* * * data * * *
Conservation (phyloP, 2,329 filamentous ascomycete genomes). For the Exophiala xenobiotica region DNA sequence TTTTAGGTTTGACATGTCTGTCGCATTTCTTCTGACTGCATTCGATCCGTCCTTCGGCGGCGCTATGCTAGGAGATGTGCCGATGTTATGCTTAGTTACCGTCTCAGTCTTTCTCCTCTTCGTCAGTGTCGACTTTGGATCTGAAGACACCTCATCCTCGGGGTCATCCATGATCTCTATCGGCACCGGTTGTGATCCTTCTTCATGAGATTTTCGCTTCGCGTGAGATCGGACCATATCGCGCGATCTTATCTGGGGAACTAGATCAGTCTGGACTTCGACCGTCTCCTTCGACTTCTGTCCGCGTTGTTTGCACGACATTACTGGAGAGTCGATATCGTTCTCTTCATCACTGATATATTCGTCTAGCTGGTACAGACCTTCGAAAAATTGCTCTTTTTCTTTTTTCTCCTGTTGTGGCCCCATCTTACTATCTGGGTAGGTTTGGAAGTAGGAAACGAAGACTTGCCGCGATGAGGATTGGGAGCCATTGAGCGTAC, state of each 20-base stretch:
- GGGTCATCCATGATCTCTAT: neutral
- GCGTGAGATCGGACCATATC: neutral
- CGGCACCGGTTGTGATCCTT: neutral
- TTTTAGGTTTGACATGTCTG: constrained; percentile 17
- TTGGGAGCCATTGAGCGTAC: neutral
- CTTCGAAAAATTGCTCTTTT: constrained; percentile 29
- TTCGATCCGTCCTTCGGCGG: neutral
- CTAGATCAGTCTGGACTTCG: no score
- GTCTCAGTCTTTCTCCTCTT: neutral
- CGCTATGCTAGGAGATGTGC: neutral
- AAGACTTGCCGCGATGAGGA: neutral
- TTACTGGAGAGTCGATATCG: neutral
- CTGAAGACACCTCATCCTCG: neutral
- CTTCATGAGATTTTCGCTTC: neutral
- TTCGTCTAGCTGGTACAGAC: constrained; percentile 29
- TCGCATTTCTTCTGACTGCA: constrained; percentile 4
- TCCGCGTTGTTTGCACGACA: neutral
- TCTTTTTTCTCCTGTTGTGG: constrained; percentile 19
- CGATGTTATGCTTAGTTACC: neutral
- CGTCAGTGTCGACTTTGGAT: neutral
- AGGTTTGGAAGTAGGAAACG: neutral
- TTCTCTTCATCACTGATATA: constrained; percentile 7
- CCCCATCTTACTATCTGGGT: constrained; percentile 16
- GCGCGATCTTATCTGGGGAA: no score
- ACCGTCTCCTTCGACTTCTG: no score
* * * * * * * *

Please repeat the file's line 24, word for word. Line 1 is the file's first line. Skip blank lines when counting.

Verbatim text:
- CCCCATCTTACTATCTGGGT: constrained; percentile 16